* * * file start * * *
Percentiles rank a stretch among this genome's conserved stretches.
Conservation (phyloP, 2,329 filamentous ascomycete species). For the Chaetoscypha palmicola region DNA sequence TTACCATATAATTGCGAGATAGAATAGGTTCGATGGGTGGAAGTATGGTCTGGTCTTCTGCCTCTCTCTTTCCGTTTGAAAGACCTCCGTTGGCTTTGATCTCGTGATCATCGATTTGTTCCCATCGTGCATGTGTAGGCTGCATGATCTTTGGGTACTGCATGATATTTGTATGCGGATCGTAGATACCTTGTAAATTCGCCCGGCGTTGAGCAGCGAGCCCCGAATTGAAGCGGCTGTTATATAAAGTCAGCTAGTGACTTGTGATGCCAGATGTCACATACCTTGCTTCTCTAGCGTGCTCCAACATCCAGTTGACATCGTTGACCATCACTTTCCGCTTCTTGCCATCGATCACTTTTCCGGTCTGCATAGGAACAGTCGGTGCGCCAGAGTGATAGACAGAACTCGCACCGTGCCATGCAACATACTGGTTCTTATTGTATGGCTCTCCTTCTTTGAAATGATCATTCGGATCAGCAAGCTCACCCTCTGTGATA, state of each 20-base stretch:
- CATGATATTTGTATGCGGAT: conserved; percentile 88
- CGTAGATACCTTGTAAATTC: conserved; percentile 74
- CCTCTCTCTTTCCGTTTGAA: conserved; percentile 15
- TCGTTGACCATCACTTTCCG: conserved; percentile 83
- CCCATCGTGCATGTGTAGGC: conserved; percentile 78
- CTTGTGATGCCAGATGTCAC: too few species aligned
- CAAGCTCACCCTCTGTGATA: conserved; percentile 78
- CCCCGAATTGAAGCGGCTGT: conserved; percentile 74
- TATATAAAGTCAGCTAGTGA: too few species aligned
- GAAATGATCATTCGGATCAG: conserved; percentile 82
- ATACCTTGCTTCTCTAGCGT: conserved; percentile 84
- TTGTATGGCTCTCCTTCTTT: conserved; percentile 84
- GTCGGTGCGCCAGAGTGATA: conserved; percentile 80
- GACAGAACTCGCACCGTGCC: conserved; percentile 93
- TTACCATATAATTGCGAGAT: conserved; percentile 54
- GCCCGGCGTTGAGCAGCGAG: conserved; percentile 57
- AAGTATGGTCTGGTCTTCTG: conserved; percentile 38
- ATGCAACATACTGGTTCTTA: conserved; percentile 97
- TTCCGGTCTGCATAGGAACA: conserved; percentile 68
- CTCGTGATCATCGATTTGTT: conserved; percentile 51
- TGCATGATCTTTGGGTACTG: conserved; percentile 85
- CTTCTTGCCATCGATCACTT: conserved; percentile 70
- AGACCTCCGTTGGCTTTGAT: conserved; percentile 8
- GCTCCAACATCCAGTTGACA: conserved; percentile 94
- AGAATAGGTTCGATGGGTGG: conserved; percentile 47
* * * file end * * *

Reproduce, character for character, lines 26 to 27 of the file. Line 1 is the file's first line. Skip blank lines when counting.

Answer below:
- GCTCCAACATCCAGTTGACA: conserved; percentile 94
- AGAATAGGTTCGATGGGTGG: conserved; percentile 47